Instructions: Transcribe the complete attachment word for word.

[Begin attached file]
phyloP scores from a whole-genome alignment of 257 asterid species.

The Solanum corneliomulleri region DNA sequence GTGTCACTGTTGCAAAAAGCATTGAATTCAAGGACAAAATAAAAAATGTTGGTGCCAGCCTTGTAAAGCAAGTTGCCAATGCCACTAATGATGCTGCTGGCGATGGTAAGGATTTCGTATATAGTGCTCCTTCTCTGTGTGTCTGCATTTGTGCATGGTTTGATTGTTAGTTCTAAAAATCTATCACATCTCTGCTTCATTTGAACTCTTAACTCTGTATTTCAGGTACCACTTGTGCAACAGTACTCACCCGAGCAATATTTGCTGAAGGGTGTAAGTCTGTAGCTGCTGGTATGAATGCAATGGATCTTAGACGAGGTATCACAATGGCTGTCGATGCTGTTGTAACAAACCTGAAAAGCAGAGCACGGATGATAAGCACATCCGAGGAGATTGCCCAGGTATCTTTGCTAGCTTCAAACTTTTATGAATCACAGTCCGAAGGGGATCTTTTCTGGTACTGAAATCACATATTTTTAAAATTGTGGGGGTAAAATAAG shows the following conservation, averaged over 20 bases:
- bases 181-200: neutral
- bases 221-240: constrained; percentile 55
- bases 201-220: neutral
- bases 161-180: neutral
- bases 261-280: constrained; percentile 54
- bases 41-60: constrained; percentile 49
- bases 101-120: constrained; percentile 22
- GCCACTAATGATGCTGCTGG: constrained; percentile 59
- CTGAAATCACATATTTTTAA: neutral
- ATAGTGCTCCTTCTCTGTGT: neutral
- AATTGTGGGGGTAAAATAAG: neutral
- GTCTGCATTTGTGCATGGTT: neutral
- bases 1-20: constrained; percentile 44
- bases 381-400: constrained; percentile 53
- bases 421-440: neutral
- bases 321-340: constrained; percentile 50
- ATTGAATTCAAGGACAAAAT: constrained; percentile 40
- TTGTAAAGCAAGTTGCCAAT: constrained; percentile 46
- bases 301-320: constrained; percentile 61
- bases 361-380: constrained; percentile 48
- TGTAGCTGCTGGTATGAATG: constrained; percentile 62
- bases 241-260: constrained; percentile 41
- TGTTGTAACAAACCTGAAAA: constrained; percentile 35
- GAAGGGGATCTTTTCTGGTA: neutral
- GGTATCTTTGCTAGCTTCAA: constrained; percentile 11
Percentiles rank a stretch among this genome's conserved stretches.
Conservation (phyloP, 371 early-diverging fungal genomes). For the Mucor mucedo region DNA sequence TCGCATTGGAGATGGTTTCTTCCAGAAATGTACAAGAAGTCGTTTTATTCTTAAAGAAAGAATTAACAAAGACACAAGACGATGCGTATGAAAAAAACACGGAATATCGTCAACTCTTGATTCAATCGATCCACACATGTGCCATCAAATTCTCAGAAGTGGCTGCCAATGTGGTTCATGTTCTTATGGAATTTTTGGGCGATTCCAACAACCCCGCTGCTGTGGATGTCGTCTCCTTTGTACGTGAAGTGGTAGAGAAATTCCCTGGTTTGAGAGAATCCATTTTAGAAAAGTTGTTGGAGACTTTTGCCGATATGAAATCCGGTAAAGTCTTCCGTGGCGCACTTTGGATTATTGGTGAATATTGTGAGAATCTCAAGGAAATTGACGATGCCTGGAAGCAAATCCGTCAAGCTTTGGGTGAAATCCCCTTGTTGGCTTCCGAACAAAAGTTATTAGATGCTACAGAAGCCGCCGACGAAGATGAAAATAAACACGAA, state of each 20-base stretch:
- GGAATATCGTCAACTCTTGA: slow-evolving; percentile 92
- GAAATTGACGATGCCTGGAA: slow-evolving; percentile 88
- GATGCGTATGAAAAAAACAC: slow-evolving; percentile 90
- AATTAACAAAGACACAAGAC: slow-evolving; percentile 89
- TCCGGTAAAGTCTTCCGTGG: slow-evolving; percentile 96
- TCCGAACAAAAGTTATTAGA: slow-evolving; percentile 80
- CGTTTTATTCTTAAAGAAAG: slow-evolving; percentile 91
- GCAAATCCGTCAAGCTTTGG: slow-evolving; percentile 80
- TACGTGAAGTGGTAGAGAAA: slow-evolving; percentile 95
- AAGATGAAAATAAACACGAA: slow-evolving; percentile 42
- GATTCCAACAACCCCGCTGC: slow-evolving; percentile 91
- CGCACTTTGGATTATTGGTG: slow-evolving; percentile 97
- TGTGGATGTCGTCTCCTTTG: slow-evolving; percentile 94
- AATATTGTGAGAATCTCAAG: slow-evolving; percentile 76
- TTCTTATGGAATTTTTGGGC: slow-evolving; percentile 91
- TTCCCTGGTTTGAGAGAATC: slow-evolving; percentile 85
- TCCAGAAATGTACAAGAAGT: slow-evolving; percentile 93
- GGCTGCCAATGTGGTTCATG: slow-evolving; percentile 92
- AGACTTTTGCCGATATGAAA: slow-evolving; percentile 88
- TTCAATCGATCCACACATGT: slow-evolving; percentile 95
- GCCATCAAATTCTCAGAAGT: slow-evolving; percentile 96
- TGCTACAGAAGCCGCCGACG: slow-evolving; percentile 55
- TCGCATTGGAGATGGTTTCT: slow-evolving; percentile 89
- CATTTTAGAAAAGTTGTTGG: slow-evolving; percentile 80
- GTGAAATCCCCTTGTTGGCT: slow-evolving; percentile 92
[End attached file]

phyloP scores from a whole-genome alignment of 257 asterid species.

The Solanum corneliomulleri region DNA sequence GTGTCACTGTTGCAAAAAGCATTGAATTCAAGGACAAAATAAAAAATGTTGGTGCCAGCCTTGTAAAGCAAGTTGCCAATGCCACTAATGATGCTGCTGGCGATGGTAAGGATTTCGTATATAGTGCTCCTTCTCTGTGTGTCTGCATTTGTGCATGGTTTGATTGTTAGTTCTAAAAATCTATCACATCTCTGCTTCATTTGAACTCTTAACTCTGTATTTCAGGTACCACTTGTGCAACAGTACTCACCCGAGCAATATTTGCTGAAGGGTGTAAGTCTGTAGCTGCTGGTATGAATGCAATGGATCTTAGACGAGGTATCACAATGGCTGTCGATGCTGTTGTAACAAACCTGAAAAGCAGAGCACGGATGATAAGCACATCCGAGGAGATTGCCCAGGTATCTTTGCTAGCTTCAAACTTTTATGAATCACAGTCCGAAGGGGATCTTTTCTGGTACTGAAATCACATATTTTTAAAATTGTGGGGGTAAAATAAG shows the following conservation, averaged over 20 bases:
- bases 181-200: neutral
- bases 221-240: constrained; percentile 55
- bases 201-220: neutral
- bases 161-180: neutral
- bases 261-280: constrained; percentile 54
- bases 41-60: constrained; percentile 49
- bases 101-120: constrained; percentile 22
- GCCACTAATGATGCTGCTGG: constrained; percentile 59
- CTGAAATCACATATTTTTAA: neutral
- ATAGTGCTCCTTCTCTGTGT: neutral
- AATTGTGGGGGTAAAATAAG: neutral
- GTCTGCATTTGTGCATGGTT: neutral
- bases 1-20: constrained; percentile 44
- bases 381-400: constrained; percentile 53
- bases 421-440: neutral
- bases 321-340: constrained; percentile 50
- ATTGAATTCAAGGACAAAAT: constrained; percentile 40
- TTGTAAAGCAAGTTGCCAAT: constrained; percentile 46
- bases 301-320: constrained; percentile 61
- bases 361-380: constrained; percentile 48
- TGTAGCTGCTGGTATGAATG: constrained; percentile 62
- bases 241-260: constrained; percentile 41
- TGTTGTAACAAACCTGAAAA: constrained; percentile 35
- GAAGGGGATCTTTTCTGGTA: neutral
- GGTATCTTTGCTAGCTTCAA: constrained; percentile 11
Percentiles rank a stretch among this genome's conserved stretches.
Conservation (phyloP, 371 early-diverging fungal genomes). For the Mucor mucedo region DNA sequence TCGCATTGGAGATGGTTTCTTCCAGAAATGTACAAGAAGTCGTTTTATTCTTAAAGAAAGAATTAACAAAGACACAAGACGATGCGTATGAAAAAAACACGGAATATCGTCAACTCTTGATTCAATCGATCCACACATGTGCCATCAAATTCTCAGAAGTGGCTGCCAATGTGGTTCATGTTCTTATGGAATTTTTGGGCGATTCCAACAACCCCGCTGCTGTGGATGTCGTCTCCTTTGTACGTGAAGTGGTAGAGAAATTCCCTGGTTTGAGAGAATCCATTTTAGAAAAGTTGTTGGAGACTTTTGCCGATATGAAATCCGGTAAAGTCTTCCGTGGCGCACTTTGGATTATTGGTGAATATTGTGAGAATCTCAAGGAAATTGACGATGCCTGGAAGCAAATCCGTCAAGCTTTGGGTGAAATCCCCTTGTTGGCTTCCGAACAAAAGTTATTAGATGCTACAGAAGCCGCCGACGAAGATGAAAATAAACACGAA, state of each 20-base stretch:
- GGAATATCGTCAACTCTTGA: slow-evolving; percentile 92
- GAAATTGACGATGCCTGGAA: slow-evolving; percentile 88
- GATGCGTATGAAAAAAACAC: slow-evolving; percentile 90
- AATTAACAAAGACACAAGAC: slow-evolving; percentile 89
- TCCGGTAAAGTCTTCCGTGG: slow-evolving; percentile 96
- TCCGAACAAAAGTTATTAGA: slow-evolving; percentile 80
- CGTTTTATTCTTAAAGAAAG: slow-evolving; percentile 91
- GCAAATCCGTCAAGCTTTGG: slow-evolving; percentile 80
- TACGTGAAGTGGTAGAGAAA: slow-evolving; percentile 95
- AAGATGAAAATAAACACGAA: slow-evolving; percentile 42
- GATTCCAACAACCCCGCTGC: slow-evolving; percentile 91
- CGCACTTTGGATTATTGGTG: slow-evolving; percentile 97
- TGTGGATGTCGTCTCCTTTG: slow-evolving; percentile 94
- AATATTGTGAGAATCTCAAG: slow-evolving; percentile 76
- TTCTTATGGAATTTTTGGGC: slow-evolving; percentile 91
- TTCCCTGGTTTGAGAGAATC: slow-evolving; percentile 85
- TCCAGAAATGTACAAGAAGT: slow-evolving; percentile 93
- GGCTGCCAATGTGGTTCATG: slow-evolving; percentile 92
- AGACTTTTGCCGATATGAAA: slow-evolving; percentile 88
- TTCAATCGATCCACACATGT: slow-evolving; percentile 95
- GCCATCAAATTCTCAGAAGT: slow-evolving; percentile 96
- TGCTACAGAAGCCGCCGACG: slow-evolving; percentile 55
- TCGCATTGGAGATGGTTTCT: slow-evolving; percentile 89
- CATTTTAGAAAAGTTGTTGG: slow-evolving; percentile 80
- GTGAAATCCCCTTGTTGGCT: slow-evolving; percentile 92